Using Avocados

Ripening Avocados

It's easy to tell when an Avocado is ready to use. The fruit will be soft, and give a little when the skin is pressed. Also, the skin will be dark and less glossy than when it is not yet ripe.

Cutting and Serving Avocados

The best way to cut and serve an Avocado (if you don't have an Avocado slicing tool) is to first cut off the very top where the stem is. Then, from top to bottom, slice around the fruit down to the pit. This will allow you to separate the two halves by twisting a little and pulling them apart. The pit can be easily removed by sharply hitting the pit with the edge of your knife, then twisting to remove. The Avocado can then be cut into slices by cutting from the inside up to the skin, then pushing the slice off the skin.

If the fruit is properly ripened, it will separate easily from the skin.

Storing Avocados

When an Avocado is ripe or nearly ripe, it can be prevented from over ripening by putting it into the refrigerator. This can delay the fruit becoming ripe for up to a week. Be sure to check it every couple of days to ensure that it is not wasted.

Avocados are an excellent source of nutrition.

A 100-gram (3.5-ounce) serving of avocado contains 485 milligrams (0.02 ounces) of potassium, according to the US Department of Agriculture. In comparison, a banana has 358 milligrams (0.01 ounces) of potassium per 100 grams.

The mineral helps regulate nerve function and move nutrients into cells while taking away waste, according to the US National Library of Medicine.
Potassium also works to combat high blood pressure, according to the American Heart Association. High levels of sodium can increase blood pressure, the CDC said, and potassium allows more sodium to leave the body through our urine. This in turn lowers our blood pressure.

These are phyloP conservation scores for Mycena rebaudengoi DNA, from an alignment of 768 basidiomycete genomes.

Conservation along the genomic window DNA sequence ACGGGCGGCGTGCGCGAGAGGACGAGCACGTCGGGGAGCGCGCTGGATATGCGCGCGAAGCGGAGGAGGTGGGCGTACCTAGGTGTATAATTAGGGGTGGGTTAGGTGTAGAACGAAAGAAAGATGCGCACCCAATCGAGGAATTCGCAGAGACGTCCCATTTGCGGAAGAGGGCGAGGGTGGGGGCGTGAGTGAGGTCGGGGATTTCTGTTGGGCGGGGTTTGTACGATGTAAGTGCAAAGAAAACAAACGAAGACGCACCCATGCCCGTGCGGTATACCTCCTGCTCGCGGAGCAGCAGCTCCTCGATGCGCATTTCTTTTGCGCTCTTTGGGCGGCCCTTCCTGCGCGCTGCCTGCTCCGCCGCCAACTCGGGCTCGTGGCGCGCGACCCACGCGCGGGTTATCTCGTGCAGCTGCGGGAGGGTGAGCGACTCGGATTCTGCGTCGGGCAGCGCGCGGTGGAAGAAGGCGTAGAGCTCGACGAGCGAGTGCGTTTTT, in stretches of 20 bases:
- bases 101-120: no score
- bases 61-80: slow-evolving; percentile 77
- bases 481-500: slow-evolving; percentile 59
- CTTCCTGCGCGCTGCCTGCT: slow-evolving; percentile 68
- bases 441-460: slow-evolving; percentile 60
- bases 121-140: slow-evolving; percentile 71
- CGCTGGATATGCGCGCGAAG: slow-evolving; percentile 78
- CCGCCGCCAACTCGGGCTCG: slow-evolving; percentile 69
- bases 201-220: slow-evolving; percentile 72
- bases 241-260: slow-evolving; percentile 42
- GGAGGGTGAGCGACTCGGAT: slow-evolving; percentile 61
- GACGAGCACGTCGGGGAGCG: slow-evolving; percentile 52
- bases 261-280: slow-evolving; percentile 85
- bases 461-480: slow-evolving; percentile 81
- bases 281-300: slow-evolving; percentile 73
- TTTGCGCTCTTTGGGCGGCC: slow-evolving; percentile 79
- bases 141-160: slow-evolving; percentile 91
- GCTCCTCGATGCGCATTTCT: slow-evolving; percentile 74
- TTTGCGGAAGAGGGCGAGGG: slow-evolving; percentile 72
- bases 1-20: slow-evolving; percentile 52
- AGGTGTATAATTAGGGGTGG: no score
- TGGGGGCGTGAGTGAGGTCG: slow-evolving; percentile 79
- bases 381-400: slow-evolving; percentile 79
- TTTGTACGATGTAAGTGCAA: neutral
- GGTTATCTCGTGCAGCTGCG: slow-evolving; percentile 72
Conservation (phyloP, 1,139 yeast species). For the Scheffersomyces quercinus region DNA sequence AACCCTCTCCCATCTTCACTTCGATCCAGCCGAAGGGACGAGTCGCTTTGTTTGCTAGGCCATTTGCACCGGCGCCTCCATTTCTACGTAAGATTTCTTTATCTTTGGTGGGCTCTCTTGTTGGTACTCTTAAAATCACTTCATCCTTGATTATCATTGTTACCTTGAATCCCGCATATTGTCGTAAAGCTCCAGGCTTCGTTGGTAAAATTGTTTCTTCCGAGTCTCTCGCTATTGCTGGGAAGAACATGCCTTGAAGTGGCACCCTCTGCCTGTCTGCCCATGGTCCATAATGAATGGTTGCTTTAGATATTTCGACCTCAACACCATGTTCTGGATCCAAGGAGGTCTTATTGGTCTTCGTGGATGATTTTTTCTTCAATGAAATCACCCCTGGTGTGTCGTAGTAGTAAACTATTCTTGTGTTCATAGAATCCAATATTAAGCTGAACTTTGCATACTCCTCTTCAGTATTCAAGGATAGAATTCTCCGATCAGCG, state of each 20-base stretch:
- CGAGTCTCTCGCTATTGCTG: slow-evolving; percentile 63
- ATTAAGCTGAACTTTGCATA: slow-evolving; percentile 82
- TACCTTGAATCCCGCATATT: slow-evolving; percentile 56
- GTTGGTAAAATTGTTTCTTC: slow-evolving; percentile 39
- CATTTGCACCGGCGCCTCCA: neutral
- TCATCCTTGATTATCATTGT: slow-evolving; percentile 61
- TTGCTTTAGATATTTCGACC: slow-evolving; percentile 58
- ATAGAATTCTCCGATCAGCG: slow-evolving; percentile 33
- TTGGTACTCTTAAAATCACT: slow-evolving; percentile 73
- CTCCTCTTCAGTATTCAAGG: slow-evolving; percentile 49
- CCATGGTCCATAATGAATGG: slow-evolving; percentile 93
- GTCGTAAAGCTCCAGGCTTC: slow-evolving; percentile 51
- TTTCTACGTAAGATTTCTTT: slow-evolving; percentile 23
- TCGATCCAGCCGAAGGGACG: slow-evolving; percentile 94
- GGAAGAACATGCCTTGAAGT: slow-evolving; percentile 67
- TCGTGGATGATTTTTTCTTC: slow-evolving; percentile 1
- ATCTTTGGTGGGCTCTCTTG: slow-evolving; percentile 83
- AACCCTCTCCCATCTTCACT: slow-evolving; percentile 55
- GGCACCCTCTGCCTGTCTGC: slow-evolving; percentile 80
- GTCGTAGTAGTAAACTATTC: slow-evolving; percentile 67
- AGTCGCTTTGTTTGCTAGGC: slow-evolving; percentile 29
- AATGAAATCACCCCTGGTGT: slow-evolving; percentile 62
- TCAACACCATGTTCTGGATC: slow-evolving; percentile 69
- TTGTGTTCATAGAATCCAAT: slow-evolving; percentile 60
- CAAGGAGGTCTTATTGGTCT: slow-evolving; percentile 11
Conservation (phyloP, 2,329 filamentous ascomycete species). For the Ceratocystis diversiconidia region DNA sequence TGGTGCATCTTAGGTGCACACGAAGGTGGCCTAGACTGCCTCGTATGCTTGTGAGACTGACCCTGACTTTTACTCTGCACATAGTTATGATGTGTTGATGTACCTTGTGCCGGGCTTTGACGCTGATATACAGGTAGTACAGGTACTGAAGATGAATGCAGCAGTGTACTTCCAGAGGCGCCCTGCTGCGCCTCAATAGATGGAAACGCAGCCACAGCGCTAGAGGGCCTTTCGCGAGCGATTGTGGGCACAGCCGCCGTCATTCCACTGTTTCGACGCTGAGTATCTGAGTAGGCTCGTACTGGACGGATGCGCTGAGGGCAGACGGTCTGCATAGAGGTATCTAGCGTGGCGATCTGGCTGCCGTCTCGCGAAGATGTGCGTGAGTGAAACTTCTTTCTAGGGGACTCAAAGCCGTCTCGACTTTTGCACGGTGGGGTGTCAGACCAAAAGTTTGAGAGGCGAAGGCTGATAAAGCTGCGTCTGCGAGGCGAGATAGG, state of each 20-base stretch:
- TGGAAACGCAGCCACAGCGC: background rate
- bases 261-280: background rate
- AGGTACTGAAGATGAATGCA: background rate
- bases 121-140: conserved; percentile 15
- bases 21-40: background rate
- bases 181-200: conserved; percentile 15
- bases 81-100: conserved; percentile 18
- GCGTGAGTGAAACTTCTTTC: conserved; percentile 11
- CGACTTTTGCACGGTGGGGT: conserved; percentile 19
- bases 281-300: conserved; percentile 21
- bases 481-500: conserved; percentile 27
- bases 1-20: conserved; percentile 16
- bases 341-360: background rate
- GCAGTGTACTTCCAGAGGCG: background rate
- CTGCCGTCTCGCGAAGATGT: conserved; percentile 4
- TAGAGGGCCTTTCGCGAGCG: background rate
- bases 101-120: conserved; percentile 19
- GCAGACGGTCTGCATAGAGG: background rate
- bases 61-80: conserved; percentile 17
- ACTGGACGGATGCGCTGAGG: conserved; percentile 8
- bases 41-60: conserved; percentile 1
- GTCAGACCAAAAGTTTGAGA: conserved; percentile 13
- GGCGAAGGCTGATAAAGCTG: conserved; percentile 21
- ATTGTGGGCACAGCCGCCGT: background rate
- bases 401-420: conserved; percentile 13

Mono-unsaturated Fats
Mono-unsaturated fats are fat molecules with one unsaturated carbon bond. In simple terms, it's an unsaturated fat that works to lower LDL cholesterol without affecting the good HDL cholesterol, she added.
When you have too much LDL cholesterol, it hardens along the edges of your arteries and narrows them, according to the Mayo Clinic. This reduces blood flow through the arteries, which can cause blood clots and other medical complications.

Avocados have nearly 7 grams (0.25 ounces) of fiber per 100 grams (3.5 ounces), according to the USDA.
Foods with more fiber tend to keep you satiated longer than low-fiber foods do, the Mayo Clinic said. This makes avocados a great choice for people who are watching their weight.

The fatty fruit is rich in foliate, with 81 micro-grams (0.0000028 ounces) per 100 grams (3.5 ounces) of avocado. Foliate is a B vitamin that is important for proper brain function and healthy pregnancies. The National Institutes of Health Office of Dietary Supplements recommends women of childbearing age have 400 micro-grams (0.000014 ounces) of foliate per day. Pregnant women should increase their intake to 600 micro-grams (0.000021 ounces) per day.

Foliate can help prevent birth defects, specifically those that affect a baby's brain and spine, during the early weeks of pregnancy, according to the CDC. Around half of pregnancies in the United States are unplanned, the article said, which is why it's important for all women of childbearing age to have enough foliate as part of their regular diet.




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